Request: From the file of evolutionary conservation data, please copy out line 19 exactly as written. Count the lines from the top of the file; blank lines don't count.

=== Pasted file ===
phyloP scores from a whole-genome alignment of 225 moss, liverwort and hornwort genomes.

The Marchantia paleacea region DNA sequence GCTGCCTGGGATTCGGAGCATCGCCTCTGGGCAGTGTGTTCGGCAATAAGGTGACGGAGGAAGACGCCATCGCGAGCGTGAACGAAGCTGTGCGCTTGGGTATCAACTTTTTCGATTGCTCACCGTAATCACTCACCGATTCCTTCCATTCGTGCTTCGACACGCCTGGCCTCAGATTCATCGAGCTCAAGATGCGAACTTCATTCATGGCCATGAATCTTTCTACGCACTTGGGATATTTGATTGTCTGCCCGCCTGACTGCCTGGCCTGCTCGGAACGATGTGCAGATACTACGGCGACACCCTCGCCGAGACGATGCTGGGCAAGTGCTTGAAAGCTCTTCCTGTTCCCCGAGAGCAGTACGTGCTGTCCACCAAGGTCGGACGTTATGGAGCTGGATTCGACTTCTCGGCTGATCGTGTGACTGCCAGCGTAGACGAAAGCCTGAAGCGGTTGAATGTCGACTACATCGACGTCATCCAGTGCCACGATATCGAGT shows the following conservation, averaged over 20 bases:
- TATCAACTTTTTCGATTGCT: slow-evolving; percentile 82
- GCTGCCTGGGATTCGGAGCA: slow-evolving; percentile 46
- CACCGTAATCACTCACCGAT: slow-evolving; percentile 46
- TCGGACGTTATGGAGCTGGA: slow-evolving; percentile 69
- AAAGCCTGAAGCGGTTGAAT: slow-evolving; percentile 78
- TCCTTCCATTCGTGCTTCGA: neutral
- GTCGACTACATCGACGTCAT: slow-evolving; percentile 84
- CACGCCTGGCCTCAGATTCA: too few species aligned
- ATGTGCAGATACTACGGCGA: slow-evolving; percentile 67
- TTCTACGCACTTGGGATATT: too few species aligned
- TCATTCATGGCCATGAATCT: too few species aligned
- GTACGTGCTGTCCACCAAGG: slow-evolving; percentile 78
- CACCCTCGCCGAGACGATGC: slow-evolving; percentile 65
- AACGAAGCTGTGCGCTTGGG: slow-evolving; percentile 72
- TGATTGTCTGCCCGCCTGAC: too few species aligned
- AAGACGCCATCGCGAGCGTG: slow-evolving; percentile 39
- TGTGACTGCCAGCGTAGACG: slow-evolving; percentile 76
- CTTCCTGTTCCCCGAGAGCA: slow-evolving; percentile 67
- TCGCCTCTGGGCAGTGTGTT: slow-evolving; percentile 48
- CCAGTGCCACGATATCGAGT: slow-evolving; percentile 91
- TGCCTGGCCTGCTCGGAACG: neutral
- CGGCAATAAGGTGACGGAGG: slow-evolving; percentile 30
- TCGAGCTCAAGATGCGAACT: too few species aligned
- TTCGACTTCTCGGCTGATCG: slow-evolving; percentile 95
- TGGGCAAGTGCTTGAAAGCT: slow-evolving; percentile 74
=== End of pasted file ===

- TGTGACTGCCAGCGTAGACG: slow-evolving; percentile 76